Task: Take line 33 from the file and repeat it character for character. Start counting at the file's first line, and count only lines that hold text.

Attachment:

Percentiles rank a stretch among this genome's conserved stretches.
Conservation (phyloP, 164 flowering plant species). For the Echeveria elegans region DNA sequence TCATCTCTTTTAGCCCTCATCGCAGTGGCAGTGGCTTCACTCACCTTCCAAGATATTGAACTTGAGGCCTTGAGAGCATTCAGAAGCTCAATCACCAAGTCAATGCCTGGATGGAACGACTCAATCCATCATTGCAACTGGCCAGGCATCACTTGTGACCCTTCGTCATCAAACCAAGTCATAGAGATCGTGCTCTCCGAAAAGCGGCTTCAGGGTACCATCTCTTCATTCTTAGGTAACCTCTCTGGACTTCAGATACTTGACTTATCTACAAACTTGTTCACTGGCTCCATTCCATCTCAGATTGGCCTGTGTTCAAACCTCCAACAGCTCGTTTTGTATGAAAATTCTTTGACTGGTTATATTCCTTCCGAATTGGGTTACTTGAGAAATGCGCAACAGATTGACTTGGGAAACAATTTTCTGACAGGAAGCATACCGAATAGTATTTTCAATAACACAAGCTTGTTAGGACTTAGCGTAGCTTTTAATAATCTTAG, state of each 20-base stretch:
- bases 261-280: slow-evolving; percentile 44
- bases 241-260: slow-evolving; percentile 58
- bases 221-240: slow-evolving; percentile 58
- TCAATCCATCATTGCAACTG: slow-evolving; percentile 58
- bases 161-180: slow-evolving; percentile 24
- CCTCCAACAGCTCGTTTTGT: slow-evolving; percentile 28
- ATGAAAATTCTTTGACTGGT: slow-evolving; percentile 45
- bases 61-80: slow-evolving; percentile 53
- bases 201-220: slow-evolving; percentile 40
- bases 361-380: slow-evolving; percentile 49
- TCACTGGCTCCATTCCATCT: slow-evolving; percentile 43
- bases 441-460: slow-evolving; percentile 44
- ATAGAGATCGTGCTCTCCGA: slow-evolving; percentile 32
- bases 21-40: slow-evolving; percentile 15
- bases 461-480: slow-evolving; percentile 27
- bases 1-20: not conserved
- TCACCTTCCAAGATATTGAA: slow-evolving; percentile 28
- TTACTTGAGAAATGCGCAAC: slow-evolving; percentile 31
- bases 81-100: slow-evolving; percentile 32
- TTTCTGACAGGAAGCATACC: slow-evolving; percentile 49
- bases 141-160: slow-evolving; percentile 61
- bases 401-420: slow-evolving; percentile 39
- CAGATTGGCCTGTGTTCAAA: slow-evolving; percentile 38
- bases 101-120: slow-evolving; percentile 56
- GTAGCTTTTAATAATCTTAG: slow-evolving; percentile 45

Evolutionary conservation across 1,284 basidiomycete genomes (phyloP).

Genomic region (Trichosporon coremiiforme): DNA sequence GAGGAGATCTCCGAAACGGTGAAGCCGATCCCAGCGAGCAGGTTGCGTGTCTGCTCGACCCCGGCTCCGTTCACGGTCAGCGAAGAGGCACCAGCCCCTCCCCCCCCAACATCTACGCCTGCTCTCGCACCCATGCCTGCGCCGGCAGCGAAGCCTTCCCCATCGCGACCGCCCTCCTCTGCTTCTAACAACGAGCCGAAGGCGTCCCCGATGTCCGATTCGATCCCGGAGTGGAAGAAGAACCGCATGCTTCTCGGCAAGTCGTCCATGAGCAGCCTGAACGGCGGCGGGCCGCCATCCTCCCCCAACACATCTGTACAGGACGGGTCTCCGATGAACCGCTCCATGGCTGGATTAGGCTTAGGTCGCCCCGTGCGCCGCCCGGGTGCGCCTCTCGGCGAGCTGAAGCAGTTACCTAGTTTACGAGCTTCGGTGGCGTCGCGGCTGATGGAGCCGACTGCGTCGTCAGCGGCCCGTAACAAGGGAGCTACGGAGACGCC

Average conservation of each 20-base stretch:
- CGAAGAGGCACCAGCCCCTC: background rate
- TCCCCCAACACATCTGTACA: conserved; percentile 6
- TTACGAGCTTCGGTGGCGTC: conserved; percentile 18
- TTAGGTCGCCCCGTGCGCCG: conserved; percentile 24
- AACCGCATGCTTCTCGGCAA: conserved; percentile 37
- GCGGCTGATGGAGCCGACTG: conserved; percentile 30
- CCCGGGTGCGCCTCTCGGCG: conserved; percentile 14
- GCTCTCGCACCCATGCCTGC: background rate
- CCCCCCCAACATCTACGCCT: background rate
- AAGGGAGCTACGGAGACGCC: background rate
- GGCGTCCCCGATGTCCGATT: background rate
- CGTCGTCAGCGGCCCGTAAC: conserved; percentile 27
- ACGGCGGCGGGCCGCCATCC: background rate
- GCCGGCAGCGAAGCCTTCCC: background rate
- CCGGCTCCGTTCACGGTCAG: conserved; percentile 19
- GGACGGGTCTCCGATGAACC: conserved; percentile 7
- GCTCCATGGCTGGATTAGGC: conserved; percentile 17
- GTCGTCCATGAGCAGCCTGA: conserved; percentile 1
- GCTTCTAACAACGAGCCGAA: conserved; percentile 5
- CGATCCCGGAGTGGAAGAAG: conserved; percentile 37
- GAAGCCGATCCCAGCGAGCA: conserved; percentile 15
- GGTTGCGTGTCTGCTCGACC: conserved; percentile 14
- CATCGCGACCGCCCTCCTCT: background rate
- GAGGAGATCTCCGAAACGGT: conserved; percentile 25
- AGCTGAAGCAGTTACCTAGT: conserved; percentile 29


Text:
- TTACGAGCTTCGGTGGCGTC: conserved; percentile 18